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Re: Semantic Document Framework(s)

From: Kurt Cagle <cagle@olywa.net>
Date: Fri, 10 Nov 2000 11:37:56 -0800
Message-ID: <001001c04b4d$bbe117f0$60c8fdce@siren>
To: "Sean B. Palmer" <sean@mysterylights.com>, "Aaron Swartz" <aswartz@swartzfam.com>
Cc: <www-rdf-interest@w3.org>, <www-talk@w3.org>
> > > How do you transform HTML into WML 1.0/1.1? You can't because they are
> so
> > > different, HTML is so much more complex than WML.
> >
> > Speaking as the author of a piece of software that converts HTML to
plain
> > ASCII, I'm pretty sure HTML can be transformed into nearly anything. ;-)
>
> Speaking as someone who has tried a million times to make a useful XHTML
to
> WML conversion tool, I can tell you that you lose an awful lot of the
data,
> becuase images, scripts, forms and so on, cant be readily converted. Not
> saying it's impossible, just very very hard.

Actually, the biggest problem with conversion of WML to XHTML is that they
exist at different process levels. An XHTML document exists as a single
process (assuming no complex scripting or other work to make client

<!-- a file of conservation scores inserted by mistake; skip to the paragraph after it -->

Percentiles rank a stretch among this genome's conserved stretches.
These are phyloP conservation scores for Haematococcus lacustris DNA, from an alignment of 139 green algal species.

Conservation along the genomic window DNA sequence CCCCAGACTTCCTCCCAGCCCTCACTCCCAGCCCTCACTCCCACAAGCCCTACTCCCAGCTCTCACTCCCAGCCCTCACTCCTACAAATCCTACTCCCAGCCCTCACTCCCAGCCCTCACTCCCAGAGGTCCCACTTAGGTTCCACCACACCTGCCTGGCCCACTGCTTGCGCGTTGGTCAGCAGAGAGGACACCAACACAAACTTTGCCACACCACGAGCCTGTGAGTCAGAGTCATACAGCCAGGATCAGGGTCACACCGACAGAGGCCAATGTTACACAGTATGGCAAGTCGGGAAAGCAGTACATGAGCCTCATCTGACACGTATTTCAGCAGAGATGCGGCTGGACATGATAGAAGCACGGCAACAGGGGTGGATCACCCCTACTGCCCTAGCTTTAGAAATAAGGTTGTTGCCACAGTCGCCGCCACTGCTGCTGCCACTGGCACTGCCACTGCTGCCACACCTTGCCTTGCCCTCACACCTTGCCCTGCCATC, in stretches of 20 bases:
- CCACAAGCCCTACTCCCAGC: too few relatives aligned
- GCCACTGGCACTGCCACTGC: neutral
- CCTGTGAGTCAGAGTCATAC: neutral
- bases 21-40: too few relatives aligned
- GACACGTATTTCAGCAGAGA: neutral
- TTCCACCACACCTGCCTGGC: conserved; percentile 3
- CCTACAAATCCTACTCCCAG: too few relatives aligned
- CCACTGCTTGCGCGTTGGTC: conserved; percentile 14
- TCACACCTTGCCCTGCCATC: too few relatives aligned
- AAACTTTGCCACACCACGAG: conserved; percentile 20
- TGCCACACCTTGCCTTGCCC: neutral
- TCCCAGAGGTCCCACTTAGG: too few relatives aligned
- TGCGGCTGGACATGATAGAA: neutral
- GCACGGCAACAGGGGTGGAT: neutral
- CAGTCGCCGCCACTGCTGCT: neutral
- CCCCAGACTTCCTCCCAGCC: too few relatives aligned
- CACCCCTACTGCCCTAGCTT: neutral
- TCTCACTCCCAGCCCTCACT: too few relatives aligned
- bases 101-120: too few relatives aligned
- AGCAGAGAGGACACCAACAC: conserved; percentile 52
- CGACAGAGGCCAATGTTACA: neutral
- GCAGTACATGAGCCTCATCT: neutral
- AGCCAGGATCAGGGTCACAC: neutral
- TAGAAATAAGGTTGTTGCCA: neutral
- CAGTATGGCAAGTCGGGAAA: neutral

"wizards" possible). WML, on the other hand, is a set of discrete
processes - a card in a deck is a single process.  The two are fairly
radically different design constraints, and get back to a fairly deep
semantic problem that the comparative simplicity of the two languages tend
to hide. One solution that I've found is to recognize that it is far easier
to design XSLT transformations that combine multiple processes (call them
document chunks) into a more complex page than it is to take a web page and
break it into distinct WML processes.

There's actually a lesson here, I think. Analysis of documents is a largely
human activity, and requires extremely sophisticated programming tools to
duplicate in an autonomous environment. On the other hand, the synthesis of
doclets into cohesive superstructures can be easily automated, can be easily
monitored, and provides far greater flexibility to target multiple output
forms. The disadvantage here is that most of the tools we have for content
generation are macular -- they confuse flexibility of content generation
with flexibility of content display. Moreover, the server architectures that
we have also tend to reinforce that macular concept -- a web page is easy to
write but a sequence of web forms (which is in essence what WML is) require
more sophisticated processing. Thus I don't see a clean HTML to WML map any
time soon, while a WML to HTML map is almost trivial to write. I don't think
this is an insignificant aspect of building a semantic web.

-- Kurt
Received on Thursday, 9 November 2000 14:38:08 GMT

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